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What! did my brother Henry spend his youth,
His valour, coin, and people in the wars?
Did he so often lodge in open field,
In winter's cold, and summer's parching heat,
To

conquer France, his true inheritance ?
And did my brother Bedford toil his wits
To keep by policy what Henry got ?
Have you yourselves, Somerset, Buckingham,
Brave York, and Salisbury, victorious Warwick,
Receiv'd deep scars in France and Normandy ?
Or hath mine uncle Beauford, and myself,
With all the learned council of the realm,
Studied so long, fat in the council-house,
Early and late, debating to and fro,
How France and Frenchmen might be kept in awe,
And was his Highness in his infancy
Crowned in Paris, in despight of foes ?
And shall these labours and these honours die!
Shall Henry's Conqueit, Bedford's vigilance,
Your deeds of war, and all our counsel die !
O pecrs of England, shameful is this league,
Fatal this marriage; cancelling your fame,
Blotting your names from books of memory;
Razing the characters of your renown,
Defacing monuments of conquer'd France,
Undoing all, as all had never been.

Car. Nephew, what means this passionate discourse?
This peroration with such circumstances ?
For France, 'tis ours; and we will keep it still.

Glo. Ay, uncle, we will keep it if we can ;
But now it is impossible we should.
Suffolk, the new-made Duke that rules the roast,
Hath giv'n the Dutchy of Anjou and Maine .
Unto the poor King Reignier, whose large style
Agrees not with the leanness of his purse.

Sal. Now, by the death of him who dy'd for all,
These counties were the keys of Normandy :
But wherefore weeps Warwick, my valiant son ?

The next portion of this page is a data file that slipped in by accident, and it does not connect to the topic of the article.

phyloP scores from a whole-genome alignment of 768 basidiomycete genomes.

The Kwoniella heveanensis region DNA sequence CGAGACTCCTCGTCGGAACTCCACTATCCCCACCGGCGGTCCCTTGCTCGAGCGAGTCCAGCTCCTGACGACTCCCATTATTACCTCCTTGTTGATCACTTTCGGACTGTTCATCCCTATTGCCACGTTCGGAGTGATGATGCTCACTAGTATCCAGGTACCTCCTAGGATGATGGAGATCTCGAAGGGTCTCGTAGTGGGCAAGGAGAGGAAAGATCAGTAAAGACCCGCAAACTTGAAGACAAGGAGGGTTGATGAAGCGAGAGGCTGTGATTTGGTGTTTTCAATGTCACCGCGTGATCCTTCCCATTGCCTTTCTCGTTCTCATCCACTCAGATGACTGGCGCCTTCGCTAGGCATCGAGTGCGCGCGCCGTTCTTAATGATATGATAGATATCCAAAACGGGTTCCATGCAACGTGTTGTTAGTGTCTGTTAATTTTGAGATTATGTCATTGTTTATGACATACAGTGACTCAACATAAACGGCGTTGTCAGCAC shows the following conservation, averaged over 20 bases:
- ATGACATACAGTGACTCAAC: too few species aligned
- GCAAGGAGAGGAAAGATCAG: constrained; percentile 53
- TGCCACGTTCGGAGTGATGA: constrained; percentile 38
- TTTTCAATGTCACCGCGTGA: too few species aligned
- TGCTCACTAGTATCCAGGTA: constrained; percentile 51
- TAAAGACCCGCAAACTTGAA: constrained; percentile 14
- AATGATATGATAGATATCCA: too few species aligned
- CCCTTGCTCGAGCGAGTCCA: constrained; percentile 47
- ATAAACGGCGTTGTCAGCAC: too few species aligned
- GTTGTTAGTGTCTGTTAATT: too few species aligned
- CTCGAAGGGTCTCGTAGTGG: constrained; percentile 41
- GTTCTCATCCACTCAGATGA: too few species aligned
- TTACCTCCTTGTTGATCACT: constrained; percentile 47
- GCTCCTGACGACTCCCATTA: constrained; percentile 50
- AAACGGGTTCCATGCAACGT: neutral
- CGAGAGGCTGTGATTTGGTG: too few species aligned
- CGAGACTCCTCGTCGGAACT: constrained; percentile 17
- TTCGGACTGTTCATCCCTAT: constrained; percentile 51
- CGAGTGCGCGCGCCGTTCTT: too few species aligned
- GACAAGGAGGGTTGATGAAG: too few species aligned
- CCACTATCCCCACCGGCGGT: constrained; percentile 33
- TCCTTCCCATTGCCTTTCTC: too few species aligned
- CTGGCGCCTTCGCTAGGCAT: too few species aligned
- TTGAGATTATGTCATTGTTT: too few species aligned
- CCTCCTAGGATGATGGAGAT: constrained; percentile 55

War. For grief that they are past recovery.
For were there hope to conquer them again,

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My sword should fed hot blood, mine eyes no tears.
Anjou and Maine ! myself did win them both :
Those provinces these arms of mine did conquer.
And are the cities, that I got with wounds,
Delivered up again with peaceful words ?

York. For Suffolk's Duke, may he be fuffocate,
That dims the honour of this warlike isle !
France should have torn and rent my very heart,
Before I would have yielded to this league.
I never read, but England's Kings have had
Large sums of gold, and dowries with their wives :
And our King Henry gives away his own,
To match with her that brings no vantages.

Glo. A proper jest, and never heard before,
That Suffolk should demand a whole fifteenth,
For cost and charges in transporting her :
She should have staid in France, and starv'd in France,
Before

Car. My lord of Glofter, now ye grow too hot:
It was the pleasure of my lord the King.

Glo. My lord of Winchester, I know your mind.
?Tis not my speeches that you do mislike,
But 'tis my presence that doth trouble you.
Rancour will out, proud prelate; in thy face,
I see thy fury: if I longer stay,
We shall begin our ancient bickerings.
Lordings, farewel; and say, when I am gone,
I prophesy'd, France will be loft ere long. [Exit.-

Car. So, there goes our protector in a rage :
'Tis known to you, he is mine enemy:
Nay more, an enemy unto you all ;
And no great friend, I fear me, to the King.
Consider, lords, he is the next of blood,
And heir apparent to the English crown.
Had Henry got an empire by his marriage,
And all the

wealthy kingdoms of the west,
There's reason he should be displeas’d at it.
Look to it, lords, let not his smoothing words
Bewitch your hearts ; be wise and circumspect.
What though the common people favour him,

.

A 5

Calling

Calling him Humphry, the good Duke of Glosters
Clapping their hands and crying with loud voice,
Jesu maintain your royal excellence !
With, God preserve the good Duke Humphry !
I fear me, lords, for ail this flattering glofs,
He will be found a dangerous protector.

Buck. Why fhould he then protect our sovereign,
He being of age to govern of himfelf?
Cousin cf Somer fet, join you with me,
And altogether with the Duke of Suffolk,
We'll quickly hoift Duke Humphry from his feat.

Car. This weighty business will not brook delay.
I'll to the Duke of Suffolk prefently.

(Exit:. Som. Coufin of Buckingham, though Hamphry's pride. And greatness of his place be grief to us, Yet let us watch the haughty Cardinal: His infolence is more intolerable Than all the princes in the land beside : If Glofter be displac'd, he'll be protector.